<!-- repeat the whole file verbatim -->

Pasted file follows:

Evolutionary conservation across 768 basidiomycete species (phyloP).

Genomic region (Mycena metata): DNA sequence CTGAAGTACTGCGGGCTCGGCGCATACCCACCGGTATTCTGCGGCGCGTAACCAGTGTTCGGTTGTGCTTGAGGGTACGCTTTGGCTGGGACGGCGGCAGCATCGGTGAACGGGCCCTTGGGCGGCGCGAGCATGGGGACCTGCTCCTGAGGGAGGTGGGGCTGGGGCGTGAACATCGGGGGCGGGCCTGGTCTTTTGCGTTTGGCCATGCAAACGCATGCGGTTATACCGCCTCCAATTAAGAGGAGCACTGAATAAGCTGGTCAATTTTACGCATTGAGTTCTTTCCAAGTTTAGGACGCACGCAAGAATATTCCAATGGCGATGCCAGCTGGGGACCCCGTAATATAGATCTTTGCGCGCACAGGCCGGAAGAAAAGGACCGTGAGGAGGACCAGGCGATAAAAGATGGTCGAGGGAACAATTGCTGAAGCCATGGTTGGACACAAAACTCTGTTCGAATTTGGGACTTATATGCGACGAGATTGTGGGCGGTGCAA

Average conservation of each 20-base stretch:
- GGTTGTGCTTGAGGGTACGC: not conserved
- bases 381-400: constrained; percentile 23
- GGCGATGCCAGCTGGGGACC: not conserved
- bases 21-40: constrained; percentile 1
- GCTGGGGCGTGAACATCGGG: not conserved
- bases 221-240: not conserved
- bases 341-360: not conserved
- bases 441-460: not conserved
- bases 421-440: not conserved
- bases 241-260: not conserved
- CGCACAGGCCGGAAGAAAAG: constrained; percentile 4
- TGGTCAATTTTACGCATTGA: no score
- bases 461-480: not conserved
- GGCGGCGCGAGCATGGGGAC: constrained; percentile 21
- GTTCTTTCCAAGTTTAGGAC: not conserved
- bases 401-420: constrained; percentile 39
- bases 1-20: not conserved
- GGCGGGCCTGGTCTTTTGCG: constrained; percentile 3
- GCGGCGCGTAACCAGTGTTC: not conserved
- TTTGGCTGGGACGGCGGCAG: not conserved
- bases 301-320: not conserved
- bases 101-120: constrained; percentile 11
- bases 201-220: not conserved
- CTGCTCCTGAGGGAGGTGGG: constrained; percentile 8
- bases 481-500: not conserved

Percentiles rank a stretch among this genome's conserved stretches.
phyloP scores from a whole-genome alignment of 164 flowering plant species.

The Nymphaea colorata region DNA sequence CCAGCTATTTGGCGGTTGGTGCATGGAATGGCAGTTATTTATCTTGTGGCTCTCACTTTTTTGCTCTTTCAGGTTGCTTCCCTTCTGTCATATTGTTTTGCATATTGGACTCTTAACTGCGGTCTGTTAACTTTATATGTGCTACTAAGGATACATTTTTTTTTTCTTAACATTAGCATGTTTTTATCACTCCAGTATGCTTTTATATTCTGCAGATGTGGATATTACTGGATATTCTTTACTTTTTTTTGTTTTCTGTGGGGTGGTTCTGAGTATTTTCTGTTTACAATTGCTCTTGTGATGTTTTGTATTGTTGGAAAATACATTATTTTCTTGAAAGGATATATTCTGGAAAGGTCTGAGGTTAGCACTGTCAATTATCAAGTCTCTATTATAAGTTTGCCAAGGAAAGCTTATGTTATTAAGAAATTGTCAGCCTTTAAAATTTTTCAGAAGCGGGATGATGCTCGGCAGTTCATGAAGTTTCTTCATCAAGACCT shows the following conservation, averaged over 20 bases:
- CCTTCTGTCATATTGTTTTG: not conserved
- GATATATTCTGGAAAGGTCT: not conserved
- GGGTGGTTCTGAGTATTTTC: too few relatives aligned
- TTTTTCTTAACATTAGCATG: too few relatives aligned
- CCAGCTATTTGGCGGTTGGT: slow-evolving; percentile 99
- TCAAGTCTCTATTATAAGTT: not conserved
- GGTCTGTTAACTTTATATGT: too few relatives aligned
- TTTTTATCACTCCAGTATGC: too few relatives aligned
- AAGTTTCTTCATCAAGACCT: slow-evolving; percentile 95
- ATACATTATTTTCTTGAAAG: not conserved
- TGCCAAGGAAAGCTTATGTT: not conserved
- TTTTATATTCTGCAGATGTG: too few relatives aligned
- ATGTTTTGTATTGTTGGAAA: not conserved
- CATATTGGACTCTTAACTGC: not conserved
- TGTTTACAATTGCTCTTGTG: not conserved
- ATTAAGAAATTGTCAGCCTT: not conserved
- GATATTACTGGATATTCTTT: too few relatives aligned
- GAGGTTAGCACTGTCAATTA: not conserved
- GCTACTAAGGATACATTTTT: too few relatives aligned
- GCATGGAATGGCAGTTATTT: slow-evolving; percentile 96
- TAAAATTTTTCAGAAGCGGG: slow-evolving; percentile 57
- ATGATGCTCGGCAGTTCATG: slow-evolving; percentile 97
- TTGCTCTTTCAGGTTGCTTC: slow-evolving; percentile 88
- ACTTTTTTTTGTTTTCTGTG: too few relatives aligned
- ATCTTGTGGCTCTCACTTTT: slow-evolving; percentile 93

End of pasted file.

Evolutionary conservation across 768 basidiomycete species (phyloP).

Genomic region (Mycena metata): DNA sequence CTGAAGTACTGCGGGCTCGGCGCATACCCACCGGTATTCTGCGGCGCGTAACCAGTGTTCGGTTGTGCTTGAGGGTACGCTTTGGCTGGGACGGCGGCAGCATCGGTGAACGGGCCCTTGGGCGGCGCGAGCATGGGGACCTGCTCCTGAGGGAGGTGGGGCTGGGGCGTGAACATCGGGGGCGGGCCTGGTCTTTTGCGTTTGGCCATGCAAACGCATGCGGTTATACCGCCTCCAATTAAGAGGAGCACTGAATAAGCTGGTCAATTTTACGCATTGAGTTCTTTCCAAGTTTAGGACGCACGCAAGAATATTCCAATGGCGATGCCAGCTGGGGACCCCGTAATATAGATCTTTGCGCGCACAGGCCGGAAGAAAAGGACCGTGAGGAGGACCAGGCGATAAAAGATGGTCGAGGGAACAATTGCTGAAGCCATGGTTGGACACAAAACTCTGTTCGAATTTGGGACTTATATGCGACGAGATTGTGGGCGGTGCAA

Average conservation of each 20-base stretch:
- GGTTGTGCTTGAGGGTACGC: not conserved
- bases 381-400: constrained; percentile 23
- GGCGATGCCAGCTGGGGACC: not conserved
- bases 21-40: constrained; percentile 1
- GCTGGGGCGTGAACATCGGG: not conserved
- bases 221-240: not conserved
- bases 341-360: not conserved
- bases 441-460: not conserved
- bases 421-440: not conserved
- bases 241-260: not conserved
- CGCACAGGCCGGAAGAAAAG: constrained; percentile 4
- TGGTCAATTTTACGCATTGA: no score
- bases 461-480: not conserved
- GGCGGCGCGAGCATGGGGAC: constrained; percentile 21
- GTTCTTTCCAAGTTTAGGAC: not conserved
- bases 401-420: constrained; percentile 39
- bases 1-20: not conserved
- GGCGGGCCTGGTCTTTTGCG: constrained; percentile 3
- GCGGCGCGTAACCAGTGTTC: not conserved
- TTTGGCTGGGACGGCGGCAG: not conserved
- bases 301-320: not conserved
- bases 101-120: constrained; percentile 11
- bases 201-220: not conserved
- CTGCTCCTGAGGGAGGTGGG: constrained; percentile 8
- bases 481-500: not conserved

Percentiles rank a stretch among this genome's conserved stretches.
phyloP scores from a whole-genome alignment of 164 flowering plant species.

The Nymphaea colorata region DNA sequence CCAGCTATTTGGCGGTTGGTGCATGGAATGGCAGTTATTTATCTTGTGGCTCTCACTTTTTTGCTCTTTCAGGTTGCTTCCCTTCTGTCATATTGTTTTGCATATTGGACTCTTAACTGCGGTCTGTTAACTTTATATGTGCTACTAAGGATACATTTTTTTTTTCTTAACATTAGCATGTTTTTATCACTCCAGTATGCTTTTATATTCTGCAGATGTGGATATTACTGGATATTCTTTACTTTTTTTTGTTTTCTGTGGGGTGGTTCTGAGTATTTTCTGTTTACAATTGCTCTTGTGATGTTTTGTATTGTTGGAAAATACATTATTTTCTTGAAAGGATATATTCTGGAAAGGTCTGAGGTTAGCACTGTCAATTATCAAGTCTCTATTATAAGTTTGCCAAGGAAAGCTTATGTTATTAAGAAATTGTCAGCCTTTAAAATTTTTCAGAAGCGGGATGATGCTCGGCAGTTCATGAAGTTTCTTCATCAAGACCT shows the following conservation, averaged over 20 bases:
- CCTTCTGTCATATTGTTTTG: not conserved
- GATATATTCTGGAAAGGTCT: not conserved
- GGGTGGTTCTGAGTATTTTC: too few relatives aligned
- TTTTTCTTAACATTAGCATG: too few relatives aligned
- CCAGCTATTTGGCGGTTGGT: slow-evolving; percentile 99
- TCAAGTCTCTATTATAAGTT: not conserved
- GGTCTGTTAACTTTATATGT: too few relatives aligned
- TTTTTATCACTCCAGTATGC: too few relatives aligned
- AAGTTTCTTCATCAAGACCT: slow-evolving; percentile 95
- ATACATTATTTTCTTGAAAG: not conserved
- TGCCAAGGAAAGCTTATGTT: not conserved
- TTTTATATTCTGCAGATGTG: too few relatives aligned
- ATGTTTTGTATTGTTGGAAA: not conserved
- CATATTGGACTCTTAACTGC: not conserved
- TGTTTACAATTGCTCTTGTG: not conserved
- ATTAAGAAATTGTCAGCCTT: not conserved
- GATATTACTGGATATTCTTT: too few relatives aligned
- GAGGTTAGCACTGTCAATTA: not conserved
- GCTACTAAGGATACATTTTT: too few relatives aligned
- GCATGGAATGGCAGTTATTT: slow-evolving; percentile 96
- TAAAATTTTTCAGAAGCGGG: slow-evolving; percentile 57
- ATGATGCTCGGCAGTTCATG: slow-evolving; percentile 97
- TTGCTCTTTCAGGTTGCTTC: slow-evolving; percentile 88
- ACTTTTTTTTGTTTTCTGTG: too few relatives aligned
- ATCTTGTGGCTCTCACTTTT: slow-evolving; percentile 93